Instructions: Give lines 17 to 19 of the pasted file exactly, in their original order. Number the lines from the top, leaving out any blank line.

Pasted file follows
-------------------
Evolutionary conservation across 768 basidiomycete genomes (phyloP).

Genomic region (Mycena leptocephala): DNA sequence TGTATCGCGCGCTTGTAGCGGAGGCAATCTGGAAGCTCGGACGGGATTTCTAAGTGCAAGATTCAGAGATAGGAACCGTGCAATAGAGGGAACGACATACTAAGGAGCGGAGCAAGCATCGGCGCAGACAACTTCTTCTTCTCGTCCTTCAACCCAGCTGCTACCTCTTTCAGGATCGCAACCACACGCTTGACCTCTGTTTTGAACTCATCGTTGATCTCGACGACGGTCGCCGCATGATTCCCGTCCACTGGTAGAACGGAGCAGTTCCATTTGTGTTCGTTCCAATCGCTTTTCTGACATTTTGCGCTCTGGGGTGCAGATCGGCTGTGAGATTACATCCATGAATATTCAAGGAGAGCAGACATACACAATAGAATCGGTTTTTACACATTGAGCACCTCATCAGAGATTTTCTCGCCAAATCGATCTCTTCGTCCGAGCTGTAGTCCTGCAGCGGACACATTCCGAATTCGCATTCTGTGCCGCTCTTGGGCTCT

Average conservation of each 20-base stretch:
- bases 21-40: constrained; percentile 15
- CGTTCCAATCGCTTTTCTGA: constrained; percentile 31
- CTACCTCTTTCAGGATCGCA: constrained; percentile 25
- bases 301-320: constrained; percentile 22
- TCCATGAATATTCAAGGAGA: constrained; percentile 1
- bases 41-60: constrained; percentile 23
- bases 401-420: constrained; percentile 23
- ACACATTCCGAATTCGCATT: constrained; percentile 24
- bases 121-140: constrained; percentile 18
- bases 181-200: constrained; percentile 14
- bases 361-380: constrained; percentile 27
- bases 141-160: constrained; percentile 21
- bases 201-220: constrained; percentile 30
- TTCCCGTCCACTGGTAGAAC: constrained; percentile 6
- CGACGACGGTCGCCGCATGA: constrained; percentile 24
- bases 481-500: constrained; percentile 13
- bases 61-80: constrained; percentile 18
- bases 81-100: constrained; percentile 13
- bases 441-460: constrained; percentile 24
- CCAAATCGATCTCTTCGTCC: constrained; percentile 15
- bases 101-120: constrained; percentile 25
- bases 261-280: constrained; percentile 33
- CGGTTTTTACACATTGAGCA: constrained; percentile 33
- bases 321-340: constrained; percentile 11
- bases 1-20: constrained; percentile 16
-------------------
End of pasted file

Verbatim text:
- TTCCCGTCCACTGGTAGAAC: constrained; percentile 6
- CGACGACGGTCGCCGCATGA: constrained; percentile 24
- bases 481-500: constrained; percentile 13